My experience trying to get diagnosed made me realise how important it is to take responsibility for your own health. You know your body, you know if something is wrong.  Trust your instincts.  I know how scary it is to say to a doctor, I think your wrong or I wont accept that – I found it crippling getting the words out but thank God I did.  My surgeon later told me my cancer was so far spread that if I had waited even 6 months, they wouldn’t have been able to do anything. That’s a pretty scary thought!

As I mentioned, my misdiagnosis came from an outdated idea that Bowel Cancer affects the over 65.


BowelCancerUKIt can happen to anyone at any age so if you have any symptoms or concerns, do not take a chance.  Go, see, speak and don’t take no for an answer.  Trust me.  The wonderful Bowel Cancer UK are running a fantastic campaign ‘Right Test Right Time’ which is all about this exact topic.  Have a look and lets all take action together!!

The Weird & Wonderful Things People Say When You Have Cancer

Cancer & Me

Inspired by an article I read in this months Good Housekeeping magazine and their wonderful Good Health spread on Cancer, and more specifically ‘The Way to Talk About the Big C’.  This is such an interesting point when it comes to Cancer for both the person with it and then person they are talking to.

I am the sort of person who likes to talk things over, the more I say it, the easier I can get my thoughts together in my head so when I found out I had cancer, I was happy to call friends & family & let them know what was happening and get to talk it though again and again.  For me it felt good to let everyone know & I’m not going to lie, I also enjoyed hearing all of the kind things that everyone said. Having said that, I think anyone with cancer needs to prepare themselves for the weird  things people say. The most common one being ‘I knew someone who had that cancer & died’, and my personal favourite ‘just think positively & you’ll be fine’, like that’s all it takes.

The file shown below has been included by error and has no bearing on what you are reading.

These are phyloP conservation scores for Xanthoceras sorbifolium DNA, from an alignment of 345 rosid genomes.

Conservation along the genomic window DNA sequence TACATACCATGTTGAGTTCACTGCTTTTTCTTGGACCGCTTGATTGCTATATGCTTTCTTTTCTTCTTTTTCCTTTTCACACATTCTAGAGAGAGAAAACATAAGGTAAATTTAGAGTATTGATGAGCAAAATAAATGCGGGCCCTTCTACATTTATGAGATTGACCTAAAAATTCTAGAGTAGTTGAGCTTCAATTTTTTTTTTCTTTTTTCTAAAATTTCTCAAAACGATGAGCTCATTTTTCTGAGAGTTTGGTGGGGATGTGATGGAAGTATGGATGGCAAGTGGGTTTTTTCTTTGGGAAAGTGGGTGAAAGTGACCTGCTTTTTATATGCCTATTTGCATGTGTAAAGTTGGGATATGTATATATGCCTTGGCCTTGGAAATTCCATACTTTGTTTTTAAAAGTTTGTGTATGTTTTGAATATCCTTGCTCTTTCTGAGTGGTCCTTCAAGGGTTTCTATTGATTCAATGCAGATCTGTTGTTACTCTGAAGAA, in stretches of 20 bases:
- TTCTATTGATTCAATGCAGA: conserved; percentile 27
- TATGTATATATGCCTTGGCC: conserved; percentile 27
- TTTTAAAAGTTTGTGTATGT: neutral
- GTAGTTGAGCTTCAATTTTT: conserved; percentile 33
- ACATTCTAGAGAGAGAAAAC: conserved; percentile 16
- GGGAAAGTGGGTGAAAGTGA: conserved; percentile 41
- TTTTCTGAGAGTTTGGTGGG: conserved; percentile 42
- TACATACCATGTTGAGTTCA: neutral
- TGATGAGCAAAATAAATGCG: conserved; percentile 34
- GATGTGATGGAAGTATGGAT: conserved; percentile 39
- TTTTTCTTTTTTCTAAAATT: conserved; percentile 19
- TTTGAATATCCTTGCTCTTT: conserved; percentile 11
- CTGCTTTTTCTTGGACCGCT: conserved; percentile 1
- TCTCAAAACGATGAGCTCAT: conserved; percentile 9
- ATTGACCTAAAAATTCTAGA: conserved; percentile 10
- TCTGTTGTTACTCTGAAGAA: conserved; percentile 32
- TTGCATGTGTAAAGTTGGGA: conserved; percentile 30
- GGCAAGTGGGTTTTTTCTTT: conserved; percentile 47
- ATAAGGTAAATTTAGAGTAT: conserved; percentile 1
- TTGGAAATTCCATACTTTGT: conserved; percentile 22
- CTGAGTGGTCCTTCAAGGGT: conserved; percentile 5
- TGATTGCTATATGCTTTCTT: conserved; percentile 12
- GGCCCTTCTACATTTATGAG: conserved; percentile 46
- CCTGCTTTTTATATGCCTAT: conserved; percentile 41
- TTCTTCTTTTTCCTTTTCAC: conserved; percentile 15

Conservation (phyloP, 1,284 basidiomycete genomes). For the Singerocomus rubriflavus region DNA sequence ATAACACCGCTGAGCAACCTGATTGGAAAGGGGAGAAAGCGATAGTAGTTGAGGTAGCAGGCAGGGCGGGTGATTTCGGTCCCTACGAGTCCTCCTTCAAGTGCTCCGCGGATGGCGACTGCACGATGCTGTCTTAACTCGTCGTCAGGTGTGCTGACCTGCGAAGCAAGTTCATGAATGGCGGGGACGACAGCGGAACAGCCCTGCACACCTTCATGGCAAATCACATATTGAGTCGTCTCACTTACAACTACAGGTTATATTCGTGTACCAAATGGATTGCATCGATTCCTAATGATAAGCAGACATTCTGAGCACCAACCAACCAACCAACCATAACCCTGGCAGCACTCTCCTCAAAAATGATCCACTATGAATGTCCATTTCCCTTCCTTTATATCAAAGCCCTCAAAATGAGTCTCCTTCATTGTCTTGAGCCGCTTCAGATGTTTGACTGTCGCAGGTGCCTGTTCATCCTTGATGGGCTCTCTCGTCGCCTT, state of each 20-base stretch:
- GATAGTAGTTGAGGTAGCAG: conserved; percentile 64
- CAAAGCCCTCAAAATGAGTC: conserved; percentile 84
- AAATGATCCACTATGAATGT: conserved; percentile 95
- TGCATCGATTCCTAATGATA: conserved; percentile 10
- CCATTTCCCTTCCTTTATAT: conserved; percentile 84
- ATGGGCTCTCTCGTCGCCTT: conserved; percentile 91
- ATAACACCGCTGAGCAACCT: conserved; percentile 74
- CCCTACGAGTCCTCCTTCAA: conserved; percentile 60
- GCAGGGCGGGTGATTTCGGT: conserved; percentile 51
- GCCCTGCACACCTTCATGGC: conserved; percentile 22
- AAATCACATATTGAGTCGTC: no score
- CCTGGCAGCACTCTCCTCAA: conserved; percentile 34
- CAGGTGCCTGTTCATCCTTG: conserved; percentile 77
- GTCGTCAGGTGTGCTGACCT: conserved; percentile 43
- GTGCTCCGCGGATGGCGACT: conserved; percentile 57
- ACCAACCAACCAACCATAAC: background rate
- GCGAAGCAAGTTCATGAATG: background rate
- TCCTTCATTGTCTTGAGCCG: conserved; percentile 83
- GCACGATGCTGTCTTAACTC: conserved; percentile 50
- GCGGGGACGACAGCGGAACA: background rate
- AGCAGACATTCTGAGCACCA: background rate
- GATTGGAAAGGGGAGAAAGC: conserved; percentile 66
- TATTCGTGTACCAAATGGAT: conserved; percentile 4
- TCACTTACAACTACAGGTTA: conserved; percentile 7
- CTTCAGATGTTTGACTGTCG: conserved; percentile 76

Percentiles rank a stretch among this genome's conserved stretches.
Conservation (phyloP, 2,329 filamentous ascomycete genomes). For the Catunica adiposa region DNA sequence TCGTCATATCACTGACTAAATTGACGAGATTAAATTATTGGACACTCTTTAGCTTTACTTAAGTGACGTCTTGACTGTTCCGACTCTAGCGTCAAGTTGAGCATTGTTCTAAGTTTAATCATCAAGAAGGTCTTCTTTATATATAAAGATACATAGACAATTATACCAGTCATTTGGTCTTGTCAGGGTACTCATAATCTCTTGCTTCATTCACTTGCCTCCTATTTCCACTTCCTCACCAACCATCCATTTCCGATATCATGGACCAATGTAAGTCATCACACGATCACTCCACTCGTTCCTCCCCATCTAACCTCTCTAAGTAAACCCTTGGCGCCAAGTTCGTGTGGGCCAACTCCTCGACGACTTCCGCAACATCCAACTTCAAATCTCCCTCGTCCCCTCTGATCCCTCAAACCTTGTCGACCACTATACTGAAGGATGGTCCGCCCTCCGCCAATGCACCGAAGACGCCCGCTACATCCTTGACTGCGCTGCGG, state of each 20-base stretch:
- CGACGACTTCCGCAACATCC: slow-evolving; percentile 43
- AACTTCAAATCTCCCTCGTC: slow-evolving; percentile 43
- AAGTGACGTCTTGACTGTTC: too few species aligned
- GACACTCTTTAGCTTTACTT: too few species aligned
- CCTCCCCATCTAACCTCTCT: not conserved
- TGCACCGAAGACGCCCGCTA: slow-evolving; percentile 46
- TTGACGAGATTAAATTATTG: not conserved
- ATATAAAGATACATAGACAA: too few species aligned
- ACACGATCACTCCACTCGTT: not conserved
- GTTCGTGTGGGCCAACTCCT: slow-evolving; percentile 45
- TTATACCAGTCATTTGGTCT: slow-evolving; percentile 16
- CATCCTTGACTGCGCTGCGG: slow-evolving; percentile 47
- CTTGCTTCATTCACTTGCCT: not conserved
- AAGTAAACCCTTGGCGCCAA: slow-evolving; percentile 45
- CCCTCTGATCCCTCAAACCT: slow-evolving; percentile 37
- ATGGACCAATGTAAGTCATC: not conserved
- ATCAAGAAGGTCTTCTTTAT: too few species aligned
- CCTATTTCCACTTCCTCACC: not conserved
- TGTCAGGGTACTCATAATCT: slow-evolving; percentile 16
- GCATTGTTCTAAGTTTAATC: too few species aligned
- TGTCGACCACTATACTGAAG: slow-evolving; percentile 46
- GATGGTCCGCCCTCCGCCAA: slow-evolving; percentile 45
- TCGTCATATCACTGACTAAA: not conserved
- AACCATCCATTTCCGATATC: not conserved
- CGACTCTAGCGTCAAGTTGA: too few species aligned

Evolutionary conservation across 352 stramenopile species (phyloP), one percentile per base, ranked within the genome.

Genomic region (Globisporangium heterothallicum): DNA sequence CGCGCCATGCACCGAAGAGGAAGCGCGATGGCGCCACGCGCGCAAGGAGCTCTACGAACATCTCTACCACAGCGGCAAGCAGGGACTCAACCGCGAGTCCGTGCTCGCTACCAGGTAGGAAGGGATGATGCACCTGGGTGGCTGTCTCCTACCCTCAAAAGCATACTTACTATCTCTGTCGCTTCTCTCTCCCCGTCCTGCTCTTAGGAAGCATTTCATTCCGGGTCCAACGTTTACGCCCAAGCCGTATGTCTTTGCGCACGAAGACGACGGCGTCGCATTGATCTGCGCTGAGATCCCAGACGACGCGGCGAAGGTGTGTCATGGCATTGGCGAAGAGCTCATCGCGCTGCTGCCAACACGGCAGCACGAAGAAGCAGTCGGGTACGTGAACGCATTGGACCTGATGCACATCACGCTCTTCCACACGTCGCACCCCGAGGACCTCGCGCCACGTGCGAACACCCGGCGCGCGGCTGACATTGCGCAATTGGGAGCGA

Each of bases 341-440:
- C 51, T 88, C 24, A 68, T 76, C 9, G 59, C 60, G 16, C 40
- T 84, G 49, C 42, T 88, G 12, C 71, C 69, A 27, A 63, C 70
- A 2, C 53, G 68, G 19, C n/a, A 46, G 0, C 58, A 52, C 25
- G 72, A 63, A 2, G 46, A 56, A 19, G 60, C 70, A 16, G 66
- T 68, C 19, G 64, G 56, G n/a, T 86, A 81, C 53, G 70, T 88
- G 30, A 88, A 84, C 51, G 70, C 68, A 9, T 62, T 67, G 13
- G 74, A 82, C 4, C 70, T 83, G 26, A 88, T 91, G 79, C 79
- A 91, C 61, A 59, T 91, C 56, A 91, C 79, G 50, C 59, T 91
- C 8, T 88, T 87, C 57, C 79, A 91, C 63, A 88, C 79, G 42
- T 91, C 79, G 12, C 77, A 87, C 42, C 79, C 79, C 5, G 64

Things to avoid saying to someone with Cancer?

  • Try and steer away from unsolicited advice.  You may know someone who cured themselves by eating beetles but sometimes to the person with cancer it can feel overwhelmed enough without extra things to think about. If they are interested in anything like this, they will ask or find out.  You could mention it as a possible option, but never make it sound like it is what they should be doing.
  • Think positively.  This drove me completely potty.  I understand you don’t want your loved one to fall into a pit of depression but  you wouldn’t ask someone to think a broken arm fixed.  I thought that Good Housekeeping worded this perfectly;

‘Cancer is not a character building test with survival as the prize’.

  • But you look fine.  The irony is a lot of cancers don’t make you look ill.  Generally speaking it’s the chemotherapy that makes you look and feel like you have cancer.  Don’t place any importance on how someone looks and it can be difficult when you feel like people aren’t appreciating how you feel  because you don’t look sick enough.
  • You look awful. Seriously… who wants to hear that….. ever?! 🙂

So what should you say?

That you love them and are here for them.  Let them guide you with what they want.  Listen, let them talk about their fears, however irrational they may seem to you, sometimes you just need to say them.  Make tea and help out wherever you can.  Know that if something you say does upset them that it is just an awful time for them and don’t take their reaction to heart.

If you have Cancer, what do you do when someone says something stupid?

Just try & remember, people aren’t saying these things to annoy you, they are saying them because they are probably shocked & feel like they need to say something & they don’t know what to say.  You may also find it is you consoling the person you have just told rather than the other way round. I personally didn’t mind this but I can see how it may be upsetting for some people (I actually started getting quite offended if people didn’t need consoling when I told them, didn’t they care?!)  Obviously they did, but whatever their reaction, remember most people are trying their best, even if they do get it wrong & you are most likely in a very raw emotional place, taking things to heart that would normally not be a big deal.  This, like all your other roller coaster of emotions, is totally natural so don’t feel bad about it.

Love xx